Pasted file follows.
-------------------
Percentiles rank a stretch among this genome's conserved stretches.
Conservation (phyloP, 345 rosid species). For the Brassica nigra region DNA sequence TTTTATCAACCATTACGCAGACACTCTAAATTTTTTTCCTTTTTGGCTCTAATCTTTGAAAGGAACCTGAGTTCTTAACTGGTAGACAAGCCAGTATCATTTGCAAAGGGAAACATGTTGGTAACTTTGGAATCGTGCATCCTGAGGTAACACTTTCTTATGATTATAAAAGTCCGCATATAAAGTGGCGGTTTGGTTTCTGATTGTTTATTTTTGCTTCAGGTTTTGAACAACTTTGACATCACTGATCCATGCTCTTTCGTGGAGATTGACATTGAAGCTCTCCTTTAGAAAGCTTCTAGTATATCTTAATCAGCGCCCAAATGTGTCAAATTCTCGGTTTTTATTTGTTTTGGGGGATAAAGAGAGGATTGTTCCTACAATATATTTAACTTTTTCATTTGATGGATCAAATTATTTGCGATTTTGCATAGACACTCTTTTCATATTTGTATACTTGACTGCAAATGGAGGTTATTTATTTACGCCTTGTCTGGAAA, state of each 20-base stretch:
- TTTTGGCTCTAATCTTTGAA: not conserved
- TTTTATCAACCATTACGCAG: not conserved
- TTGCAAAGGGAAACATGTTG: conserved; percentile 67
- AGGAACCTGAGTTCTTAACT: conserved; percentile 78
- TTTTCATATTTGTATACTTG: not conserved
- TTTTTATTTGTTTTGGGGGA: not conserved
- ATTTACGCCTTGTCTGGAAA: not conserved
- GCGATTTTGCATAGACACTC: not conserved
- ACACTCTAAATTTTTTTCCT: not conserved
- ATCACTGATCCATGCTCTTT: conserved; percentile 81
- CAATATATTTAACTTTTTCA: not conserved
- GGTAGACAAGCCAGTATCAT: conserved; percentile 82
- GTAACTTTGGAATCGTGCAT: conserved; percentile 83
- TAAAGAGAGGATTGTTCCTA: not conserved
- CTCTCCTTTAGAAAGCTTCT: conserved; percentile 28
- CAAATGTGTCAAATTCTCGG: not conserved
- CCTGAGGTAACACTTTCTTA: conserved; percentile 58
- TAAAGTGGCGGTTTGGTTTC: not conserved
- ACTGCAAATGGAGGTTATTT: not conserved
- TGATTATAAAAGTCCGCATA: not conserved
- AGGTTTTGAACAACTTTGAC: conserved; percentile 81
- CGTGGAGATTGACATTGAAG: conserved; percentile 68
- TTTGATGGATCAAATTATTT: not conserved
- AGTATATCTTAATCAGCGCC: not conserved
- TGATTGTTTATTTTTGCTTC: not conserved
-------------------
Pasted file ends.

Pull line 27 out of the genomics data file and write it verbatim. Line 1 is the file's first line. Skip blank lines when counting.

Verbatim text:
- TGATTGTTTATTTTTGCTTC: not conserved